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Title: The growth of a nation : child health and development in the Industrial Revolution in England, c. AD 1750-1850
Author: Newman, Sophie Louise
ISNI:       0000 0004 5919 3265
Awarding Body: Durham University
Current Institution: Durham University
Date of Award: 2016
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The Industrial Revolution of 18th-19th century England was a period of marked social, economic, and political change through which urban landscapes were irrevocably transformed. Increasing industrialisation brought with it issues of overcrowding, deteriorating sanitary conditions, and rising air pollution. Disease was rife, and life on the epidemic streets brought significant risks to child mortality and morbidity. This study undertook a comprehensive analysis of health in urban children from the 18th-19th centuries. Six skeletal collections were selected from urban-based sites to attempt to broaden existing knowledge on the impact of industrialisation on child health from a range of geographical and social contexts. Growth parameters (long bone length, cortical thickness, and vertebral dimensions) and non-specific indicators of stress (dental enamel hypoplasia, metabolic disease, cribra orbitalia, and periosteal new bone formation) were selected to assess health status in both children and adults, to identify differing patterns in health stress and longevity. No significant differences were identified between northern and southern-based sites, with social status being the primary determinant of child health. Lower status groups demonstrated the highest perinatal mortality rates, lowest growth values, some of the highest rates of pathology, and intrauterine onset of deficiency diseases, indicating a heightened exposure to poor maternal health and detrimental exogenous influences associated with poverty. However, the high status group from Chelsea Old Church, London, also showed significant deficiencies in growth values and a high rate of metabolic disease, suggestive of “fashionable” child-care practices. A potential association between the presence of non-specific indicators of stress and an earlier age-at-death was identified in adults, suggestive of a reduction in longevity associated with early life stress. Life in the city came with significant health risks for children, and the use of multiple growth parameters and indicators of stress proved an effective means to increase the osteobiographical understanding of past populations.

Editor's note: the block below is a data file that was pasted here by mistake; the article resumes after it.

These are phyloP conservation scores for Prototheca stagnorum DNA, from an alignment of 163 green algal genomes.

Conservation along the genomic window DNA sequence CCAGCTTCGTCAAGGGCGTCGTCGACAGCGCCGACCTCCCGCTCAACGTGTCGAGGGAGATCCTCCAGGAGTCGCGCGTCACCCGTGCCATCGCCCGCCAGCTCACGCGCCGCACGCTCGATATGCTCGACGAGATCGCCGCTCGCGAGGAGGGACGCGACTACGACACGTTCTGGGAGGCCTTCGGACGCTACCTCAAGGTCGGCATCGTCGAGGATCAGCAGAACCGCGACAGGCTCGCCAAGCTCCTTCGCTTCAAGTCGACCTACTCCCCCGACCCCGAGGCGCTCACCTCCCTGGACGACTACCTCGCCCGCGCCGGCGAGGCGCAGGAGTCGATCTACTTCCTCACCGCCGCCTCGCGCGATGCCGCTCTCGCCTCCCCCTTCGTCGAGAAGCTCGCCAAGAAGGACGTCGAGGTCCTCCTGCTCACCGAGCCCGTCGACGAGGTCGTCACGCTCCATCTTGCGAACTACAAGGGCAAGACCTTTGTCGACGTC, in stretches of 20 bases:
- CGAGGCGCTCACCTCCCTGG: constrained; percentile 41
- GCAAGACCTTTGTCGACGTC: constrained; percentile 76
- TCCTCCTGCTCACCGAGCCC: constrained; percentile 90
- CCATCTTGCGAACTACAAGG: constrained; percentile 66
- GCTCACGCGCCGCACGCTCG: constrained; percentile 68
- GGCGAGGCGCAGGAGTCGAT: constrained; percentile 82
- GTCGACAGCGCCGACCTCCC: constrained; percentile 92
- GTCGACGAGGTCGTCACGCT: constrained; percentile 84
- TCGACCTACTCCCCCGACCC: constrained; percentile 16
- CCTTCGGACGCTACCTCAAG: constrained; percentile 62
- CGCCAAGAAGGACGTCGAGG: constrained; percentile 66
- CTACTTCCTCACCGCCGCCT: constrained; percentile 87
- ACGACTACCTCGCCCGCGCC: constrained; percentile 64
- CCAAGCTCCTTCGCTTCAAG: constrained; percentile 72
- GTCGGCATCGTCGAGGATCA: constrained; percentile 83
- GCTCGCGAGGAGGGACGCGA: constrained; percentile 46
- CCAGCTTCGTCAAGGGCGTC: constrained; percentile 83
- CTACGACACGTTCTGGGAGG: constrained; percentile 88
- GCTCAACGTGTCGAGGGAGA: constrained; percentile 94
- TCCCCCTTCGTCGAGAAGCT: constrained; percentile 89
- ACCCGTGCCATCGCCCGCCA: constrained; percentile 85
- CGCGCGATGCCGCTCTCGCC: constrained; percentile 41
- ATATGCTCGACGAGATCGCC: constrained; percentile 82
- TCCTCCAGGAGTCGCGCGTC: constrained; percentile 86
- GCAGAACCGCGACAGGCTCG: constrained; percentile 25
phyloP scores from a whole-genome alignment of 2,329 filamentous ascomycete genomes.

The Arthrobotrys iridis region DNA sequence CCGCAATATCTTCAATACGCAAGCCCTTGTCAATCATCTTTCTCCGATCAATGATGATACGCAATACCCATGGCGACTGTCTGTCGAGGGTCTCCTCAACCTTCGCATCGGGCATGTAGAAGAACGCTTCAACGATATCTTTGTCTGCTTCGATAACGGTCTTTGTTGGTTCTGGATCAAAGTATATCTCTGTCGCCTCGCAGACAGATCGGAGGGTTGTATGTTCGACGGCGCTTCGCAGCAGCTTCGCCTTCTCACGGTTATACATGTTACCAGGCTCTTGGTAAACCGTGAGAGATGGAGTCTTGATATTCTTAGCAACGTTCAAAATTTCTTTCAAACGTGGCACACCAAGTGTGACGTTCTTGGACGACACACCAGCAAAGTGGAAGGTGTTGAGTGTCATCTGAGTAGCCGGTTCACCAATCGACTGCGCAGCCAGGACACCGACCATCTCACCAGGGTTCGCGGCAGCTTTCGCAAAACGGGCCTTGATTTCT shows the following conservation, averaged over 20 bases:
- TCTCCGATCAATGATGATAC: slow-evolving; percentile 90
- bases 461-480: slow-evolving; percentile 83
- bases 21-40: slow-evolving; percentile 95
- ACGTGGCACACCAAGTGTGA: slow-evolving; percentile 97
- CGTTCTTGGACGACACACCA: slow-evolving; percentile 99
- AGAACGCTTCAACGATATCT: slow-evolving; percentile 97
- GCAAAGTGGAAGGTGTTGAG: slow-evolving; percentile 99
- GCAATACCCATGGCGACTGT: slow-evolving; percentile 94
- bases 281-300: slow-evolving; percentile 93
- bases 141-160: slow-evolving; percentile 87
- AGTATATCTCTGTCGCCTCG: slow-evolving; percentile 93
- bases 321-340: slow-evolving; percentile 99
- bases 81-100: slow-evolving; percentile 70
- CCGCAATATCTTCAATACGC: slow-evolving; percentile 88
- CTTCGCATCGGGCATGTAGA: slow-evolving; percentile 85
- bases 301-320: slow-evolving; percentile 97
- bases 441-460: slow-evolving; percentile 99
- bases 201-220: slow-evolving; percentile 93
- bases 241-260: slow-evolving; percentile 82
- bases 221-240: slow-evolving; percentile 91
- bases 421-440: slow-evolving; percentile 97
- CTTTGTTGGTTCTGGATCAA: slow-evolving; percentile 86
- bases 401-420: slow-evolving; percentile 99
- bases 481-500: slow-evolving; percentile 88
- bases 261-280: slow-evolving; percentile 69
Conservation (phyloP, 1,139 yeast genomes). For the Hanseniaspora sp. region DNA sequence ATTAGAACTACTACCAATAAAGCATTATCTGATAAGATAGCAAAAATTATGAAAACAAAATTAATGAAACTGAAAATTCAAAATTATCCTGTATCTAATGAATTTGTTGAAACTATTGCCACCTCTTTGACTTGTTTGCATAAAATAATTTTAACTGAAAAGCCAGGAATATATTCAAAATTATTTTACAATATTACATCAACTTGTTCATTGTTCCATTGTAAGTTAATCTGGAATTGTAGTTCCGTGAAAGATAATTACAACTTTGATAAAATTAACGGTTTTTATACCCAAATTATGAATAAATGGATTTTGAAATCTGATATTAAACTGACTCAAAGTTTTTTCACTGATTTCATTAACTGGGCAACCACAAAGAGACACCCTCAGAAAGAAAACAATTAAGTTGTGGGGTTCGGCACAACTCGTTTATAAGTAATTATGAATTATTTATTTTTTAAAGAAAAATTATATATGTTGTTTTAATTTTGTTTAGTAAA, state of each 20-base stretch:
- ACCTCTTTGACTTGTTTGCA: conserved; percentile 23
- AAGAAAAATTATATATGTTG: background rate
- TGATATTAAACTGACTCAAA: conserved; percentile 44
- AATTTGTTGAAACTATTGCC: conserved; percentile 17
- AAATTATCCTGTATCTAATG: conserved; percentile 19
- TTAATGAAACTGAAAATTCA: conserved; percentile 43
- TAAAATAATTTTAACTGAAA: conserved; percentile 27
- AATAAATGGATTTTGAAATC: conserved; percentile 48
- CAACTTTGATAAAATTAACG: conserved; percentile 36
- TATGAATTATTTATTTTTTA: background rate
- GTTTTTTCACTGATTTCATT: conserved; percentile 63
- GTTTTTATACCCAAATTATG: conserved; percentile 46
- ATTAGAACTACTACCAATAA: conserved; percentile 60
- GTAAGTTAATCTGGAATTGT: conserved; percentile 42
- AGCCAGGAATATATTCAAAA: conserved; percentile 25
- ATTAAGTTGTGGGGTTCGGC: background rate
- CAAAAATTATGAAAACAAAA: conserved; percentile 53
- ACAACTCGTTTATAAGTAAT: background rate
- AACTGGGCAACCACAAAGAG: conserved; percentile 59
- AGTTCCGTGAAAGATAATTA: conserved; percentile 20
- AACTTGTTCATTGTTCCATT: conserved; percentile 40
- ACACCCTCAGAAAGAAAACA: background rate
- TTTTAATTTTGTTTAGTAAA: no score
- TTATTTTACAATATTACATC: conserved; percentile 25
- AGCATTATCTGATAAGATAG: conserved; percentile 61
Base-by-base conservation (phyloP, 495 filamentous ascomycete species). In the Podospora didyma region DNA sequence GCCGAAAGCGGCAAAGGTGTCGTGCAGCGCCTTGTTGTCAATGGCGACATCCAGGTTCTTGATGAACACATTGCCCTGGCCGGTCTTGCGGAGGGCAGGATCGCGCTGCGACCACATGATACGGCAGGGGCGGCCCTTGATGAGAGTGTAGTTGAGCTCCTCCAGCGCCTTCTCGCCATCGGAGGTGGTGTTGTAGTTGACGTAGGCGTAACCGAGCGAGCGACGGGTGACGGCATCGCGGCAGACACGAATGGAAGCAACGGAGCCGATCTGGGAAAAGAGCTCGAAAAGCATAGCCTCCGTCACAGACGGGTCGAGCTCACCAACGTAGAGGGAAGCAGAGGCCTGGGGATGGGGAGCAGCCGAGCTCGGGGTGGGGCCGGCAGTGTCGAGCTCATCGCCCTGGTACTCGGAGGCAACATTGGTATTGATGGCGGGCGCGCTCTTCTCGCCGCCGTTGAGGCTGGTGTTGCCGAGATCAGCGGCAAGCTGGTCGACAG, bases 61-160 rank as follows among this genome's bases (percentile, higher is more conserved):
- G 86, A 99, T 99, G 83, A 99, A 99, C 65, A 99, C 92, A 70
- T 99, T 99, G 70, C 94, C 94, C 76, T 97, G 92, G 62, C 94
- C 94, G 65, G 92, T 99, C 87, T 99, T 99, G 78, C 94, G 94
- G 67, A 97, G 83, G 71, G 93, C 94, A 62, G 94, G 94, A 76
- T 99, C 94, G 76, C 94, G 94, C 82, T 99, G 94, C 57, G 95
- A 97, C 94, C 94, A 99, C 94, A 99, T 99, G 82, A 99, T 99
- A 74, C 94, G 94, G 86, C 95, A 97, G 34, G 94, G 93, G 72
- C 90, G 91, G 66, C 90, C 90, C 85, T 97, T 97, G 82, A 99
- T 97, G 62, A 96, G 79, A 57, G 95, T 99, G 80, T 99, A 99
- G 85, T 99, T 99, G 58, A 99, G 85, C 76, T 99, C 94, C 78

Supervisor: Not available Sponsor: Not available
Qualification Name: Thesis (Ph.D.) Qualification Level: Doctoral
EThOS ID:  DOI: Not available